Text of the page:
But how do Christians behave now? Are they not too often controlled by the fear of man? What but this, makes them so backward in manifesting an attachment to Christ, and so little concerned for his glory? What but this, inakes them so unwilling to suffer and labor in his vineyard; or to unite their efforts for the suppression of iniquity, for the diffusion of Christian knowledge, and the extension of the Redeemer's lingdom? How many would be more prompt and faithful in the performance of every duty, more bold in defence of truth, and in projecting schemes of benevolence, were it not for fear of being pointed at and ridiculed. How many, through fear of losing the friendship of the world, and of being subjected to the painful mortification of reproach, will not take an active part in arresting the progress of intemperance, sabbath-breaking, and other kindred vices, which threaten to desolate the world, and awaken against our land the divine indignation. Dreading the sneers of the ignorant and profligate, they slumber in criminal supineness, at the moment when the cause of religion suffers for want of the well directed efforts of all its professed friends. They lament the evils which wear such an alarming aspect, and call for a speedy remedy. They would rejoice in reformation. But when their obligations to assist in those measures, which are adapted to effect it, are unfolded, they excuse themselves, and refuse to give any support. They cannot rise above the censure of mortals, and therefore rest satisfied with good wishes and fair speeches. A dread of reproach appears a formidable obstacle to the discharge of their duty, and they timidly yield to discouragement and despondency. This may not be the only obstacle, that prevents so great a portion of the moral strength of the community from being summoned to benevolent exertion, or from opposing the swelling torrent of licentiousness; but it is one of no small magnitude; and its influence is discernible, not only in the cases already alluded to, but in many others. It appears in the conduct of the Christian in his various relations. View bim in bis intercourse with the world, where he has an opportunity of exemplifying in his own life, the several virtues of Christianity. Here le may reduce to practice the rcligion he professes, and testify to all

practices of men. But how common is it for him to adopt these, as the role of his conduct, instead of the pure and self-denying commands of Jesus Christ. How frequently does he resist the light of a clear and convinced conscience, and live in the neglect of social and relative duties, to escape censure and reproach. If we follow him into the social cira cle, we find him backward to introduce religious conversation, lest le should excite uneasiness, and draw on bim the displeasure of the company. Here, he not only deliberately conceals the light of a Christian profession and example, from fear of offending or being thouglit singular; but adopts that worldly conversation, which is congenial to the feelings of the irreligious.

Does he stand at the head of a family? We find him often decliving to officiate as priest of his own house; and in excuse for such neglect, he pleads his exposedness to the derision of those about him. Is he separated to the labors of the gospel? Even in this character, he does not always execute that awful trust with a fearless fidelity. Whaterer be his religious opinions, if they differ materially from those of his hearers, instances have occurred, in which he exhibits them in general and loose terms, and thus he has voluntarily deceived, lest he should displease them. In all such cases, and ezery other in which we can trace the fear of man, the creature is more regarded than the Creator. The friendship of the world is cherished at the expense of religious obligations, and opportunity is given for the adversary to take the field without a competition.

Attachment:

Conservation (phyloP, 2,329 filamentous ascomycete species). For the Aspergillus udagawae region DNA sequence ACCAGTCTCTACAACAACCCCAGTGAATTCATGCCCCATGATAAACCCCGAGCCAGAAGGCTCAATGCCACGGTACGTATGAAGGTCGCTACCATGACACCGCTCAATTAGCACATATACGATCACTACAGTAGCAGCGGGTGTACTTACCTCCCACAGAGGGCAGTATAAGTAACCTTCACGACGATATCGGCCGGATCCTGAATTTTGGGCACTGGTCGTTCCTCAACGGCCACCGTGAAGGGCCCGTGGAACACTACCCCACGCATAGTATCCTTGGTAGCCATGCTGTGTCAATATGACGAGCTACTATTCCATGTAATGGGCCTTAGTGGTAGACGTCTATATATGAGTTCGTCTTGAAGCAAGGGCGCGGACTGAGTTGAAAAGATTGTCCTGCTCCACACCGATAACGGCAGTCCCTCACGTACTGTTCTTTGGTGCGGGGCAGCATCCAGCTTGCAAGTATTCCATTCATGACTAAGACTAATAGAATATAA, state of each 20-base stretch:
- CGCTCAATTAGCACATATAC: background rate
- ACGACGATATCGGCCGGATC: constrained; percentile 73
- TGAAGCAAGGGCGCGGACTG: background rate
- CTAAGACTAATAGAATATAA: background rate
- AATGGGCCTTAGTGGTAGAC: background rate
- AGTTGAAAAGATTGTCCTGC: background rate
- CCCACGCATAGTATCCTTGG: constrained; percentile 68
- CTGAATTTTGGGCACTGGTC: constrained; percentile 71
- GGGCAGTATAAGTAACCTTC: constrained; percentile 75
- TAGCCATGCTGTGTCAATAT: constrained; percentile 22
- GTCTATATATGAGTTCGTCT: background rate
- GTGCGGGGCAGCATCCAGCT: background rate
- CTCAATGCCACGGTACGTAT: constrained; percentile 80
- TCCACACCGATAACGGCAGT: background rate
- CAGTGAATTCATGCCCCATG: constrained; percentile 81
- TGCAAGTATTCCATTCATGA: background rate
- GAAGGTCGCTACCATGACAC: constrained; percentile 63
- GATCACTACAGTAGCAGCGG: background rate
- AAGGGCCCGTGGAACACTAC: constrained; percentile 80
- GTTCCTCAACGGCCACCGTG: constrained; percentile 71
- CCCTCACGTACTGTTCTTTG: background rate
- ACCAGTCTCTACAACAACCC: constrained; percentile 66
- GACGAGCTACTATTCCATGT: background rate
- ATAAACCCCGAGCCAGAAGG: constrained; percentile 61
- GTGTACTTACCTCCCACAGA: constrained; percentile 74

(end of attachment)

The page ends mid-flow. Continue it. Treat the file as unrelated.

The influence of the fear of man, is greatly to be deplored, and suggests to us the necessity of being guided in all our temporal and religious concerns, by the fear of God. Him we ought to fear more than man. Man is a worm of the dust, a creature of yesterday, and destined, however proud and splendid, rich and honorable, to fall before the stroke of sickness and death. He is deceitful, corrupt, and changeable. Ais friendsbip alloyed and treacherous, is often cancelled without cause, and succeeded by enmity and injuries. He defames the character, on which he once lavished extravagant praise. His vengeance, if executed in its most dreadful forms, can at most do

no more than kill the body. It cannot reach beyond the grave. It • is the extremity of folly to put the impotence of such an insect in com

petition with the power of the great Eternal, who will always exist to bless bis people, and punish his impenitent enemies. The immutability of his being perfections, and purposes, inspires confidence and hope in all holy, and terror and alarm in all wicked, beings. We are furnished with awful and decisive proof, not only from this immutabil. ity of his character, but from his word, and the exhibitions of his providence in the world, that he views sin with great displeasure, and is determined to punish it. His character forms the basis of godly fear; a fear which produces reverence of his name, and inclines us to respect and obey his commands.

In the exercise of this Christian grace, we shall in a good measure be obedient to God, shall enjoy peace and quietness of mind, be prepared to mingle with the inhabitants of heaven, and to join with unwearied delight and ardor in the praises of eternity. None can be ad. mitted to this company of exalted beings, but those who are assimilat